“I hear and speak so much more clearly now,
and I don’t have to ask people to repeat themselves”

lace

Whether you wear hearing instruments, are just acquiring devices, or simply wish to improve your listening skills, LACE – Listening and Communication Enhancement — training will help you get the most out of the sounds of life. Because it is a computerized, internet-based program, we can track your results and discuss them with you.

Hearing vs. Listening
Did you know that we don’t really hear with our ears? Ears do the listening, but we hear with our brain. Hearing instruments can help a person detect softer sounds, but they don’t necessarily provide good listening skills.

Even people with normal hearing can be poor listeners. Good listening skills are one of the essential components in effective communication. These abilities can be damaged both by hearing loss and by the natural aging process. LACE is designed to enhance the ability to communicate by training the brain to best utilize these skills.

Muscle Memory Training for Your Hearing
LACE is an acronym for Listening and Communication Enhancement. Conceived by leading hearing care specialists at the University of California at San Francisco, LACE is an interactive computerized training program that helps improve your ear-to-brain muscle memory.

lace

LACE focuses on the five challenges of listening:

  • Speech in background noise (like restaurants or parties)
  • Rapid speech (when people are speaking quickly)
  • Competing speaker (two people are speaking and the “noise” is other people near them speaking)
  • Missing word (If you miss a word in a conversation, can you still understand the message?)
  • Auditory working memory (If you miss a piece of the conversation, how long does it take you to accurately understand what was said?)

LACE has already helped thousands of people who live with some degree of hearing loss increase their listening skills by up to 45%. Just as physical therapy can help rebuild physical strength and compensate for weakness, LACE can assist in developing listening, communication, and interaction skills.

Ask our staff about purchasing this program to improve your listening skills today!

Dr. Sweetow Discusses LACE: Patient Testimonial: NBC News Report:

We want to help you improve your listening skills
and be part of the conversation again

Call Hear For Life Hearing Aid Centers today
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How You Hear

Discover how to
clear the way for better hearing

Click here to view a 3-D video tour of the ear

Hearing begins when sound waves enter the outer ear (the visible portion of the ear located on the outside of the head) and are channeled down the auditory canal, a tube-like passageway lined with tiny hairs and small glands that produce ear wax.

At the end of the auditory canal lies the middle ear which is composed of the eardrum and three small bones, known by the layman as the hammer, the anvil and the stirrup. When sound waves hit the eardrum, it vibrates and, in turn, moves the hammer. The hammer moves the anvil, which moves the stirrup, transmitting the vibrations into the inner ear. The middle ear functions to amplify sound, which is why significant hearing loss can result from any disruption in any of its parts.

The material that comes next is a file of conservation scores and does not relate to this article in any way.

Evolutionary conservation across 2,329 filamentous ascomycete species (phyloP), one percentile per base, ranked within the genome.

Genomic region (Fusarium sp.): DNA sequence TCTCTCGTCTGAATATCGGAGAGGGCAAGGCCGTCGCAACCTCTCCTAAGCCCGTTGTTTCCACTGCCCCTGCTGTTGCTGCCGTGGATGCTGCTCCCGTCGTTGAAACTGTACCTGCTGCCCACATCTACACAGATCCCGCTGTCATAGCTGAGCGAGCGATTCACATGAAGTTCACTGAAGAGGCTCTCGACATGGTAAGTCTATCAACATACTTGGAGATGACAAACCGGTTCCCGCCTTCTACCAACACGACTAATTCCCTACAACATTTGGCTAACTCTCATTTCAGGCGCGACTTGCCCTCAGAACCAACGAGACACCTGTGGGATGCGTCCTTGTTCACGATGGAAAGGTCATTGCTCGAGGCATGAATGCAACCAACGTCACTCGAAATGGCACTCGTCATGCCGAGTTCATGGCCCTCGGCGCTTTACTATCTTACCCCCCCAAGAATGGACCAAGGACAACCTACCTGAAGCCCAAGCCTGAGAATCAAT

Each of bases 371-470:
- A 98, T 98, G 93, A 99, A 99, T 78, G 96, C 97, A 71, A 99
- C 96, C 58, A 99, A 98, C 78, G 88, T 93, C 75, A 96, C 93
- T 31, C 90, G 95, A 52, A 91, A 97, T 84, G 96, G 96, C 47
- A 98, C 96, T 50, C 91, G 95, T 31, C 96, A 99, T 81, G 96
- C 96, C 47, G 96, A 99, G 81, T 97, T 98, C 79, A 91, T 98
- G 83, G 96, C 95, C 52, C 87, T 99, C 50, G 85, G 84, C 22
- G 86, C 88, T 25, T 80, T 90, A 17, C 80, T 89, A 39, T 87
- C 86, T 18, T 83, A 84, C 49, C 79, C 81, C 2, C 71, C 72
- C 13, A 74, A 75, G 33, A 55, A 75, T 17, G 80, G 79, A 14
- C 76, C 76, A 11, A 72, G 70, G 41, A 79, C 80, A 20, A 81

The inner ear consists of the cochlea and the nerve of hearing. It converts sound waves into nerve impulses that travel to the brain via the movement of tiny hair cells. It is the brain that allows you to hear…as long as the message it is receiving is not distorted due to problems in the process just described.

Want to learn more?

Click here to learn about the types and causes of hearing loss.
Click here to learn what happens during a hearing test appointment.
Click here to learn about digital hearing instruments.

Knowledge is power…the power to hear better

Call Hear For Life Hearing Aid Centers do
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How the Balance System Works

Movement of fluid in the semicircular canals signals the brain about the direction and speed of head rotation. In other words it lets the brain know if you are nodding your head up and down or looking right to left. Each semicircular canal has a bulbous end that contains hair cells. Rotation of the head causes a flow of fluid, which in turn causes displacement of the top portion of the hair cells that are embedded in the jelly-like cupula.

Two other organs that are part of the vestibular system are the utricle and saccule. These are called the otolithic organs and are responsible for detecting linear acceleration, or movement in a straight line. The hair cells of the otolithic organs are blanketed with a jelly-like layer studded with tiny calcium stones called otoconia. When the head is tilted or the body position is changed with respect to gravity, the displacement of the stones causes the hair cells to bend.

Diagram explaining how hairs in the ear work.
Illustration B

The balance system works with the visual and skeletal systems (the muscles and joints and their sensors) to maintain orientation or balance. For example, visual signals are sent to the brain about the body’s position in relation to its surroundings. These signals are processed by the brain, and compared to information from the vestibular and the skeletal systems. An example of interaction between the visual and vestibular systems is called the vestibular-ocular reflex. The nystagmus (an involuntary rhythmic eye movement) that occurs when a person is spun around and then suddenly stops is an example of a vestibular-ocular reflex.

This figure shows nerve activity associated with rotational-induced physiologic nystagmus and spontaneous nystagmus resulting from a lesion of one labyrinth.
Illustration C

This figure shows nerve activity associated with rotational-induced physiologic nystagmus and spontaneous nystagmus resulting from a lesion of one labyrinth. Thin straight arrows–direction of slow components; thick straight arrows–direction of fast components; curved arrows–direction of endolymph flow in the horizontal semicircular canals: AC–anterior canal, PC–posterior canal, HC–horizontal canal.

The more you know, the less you’ll suffer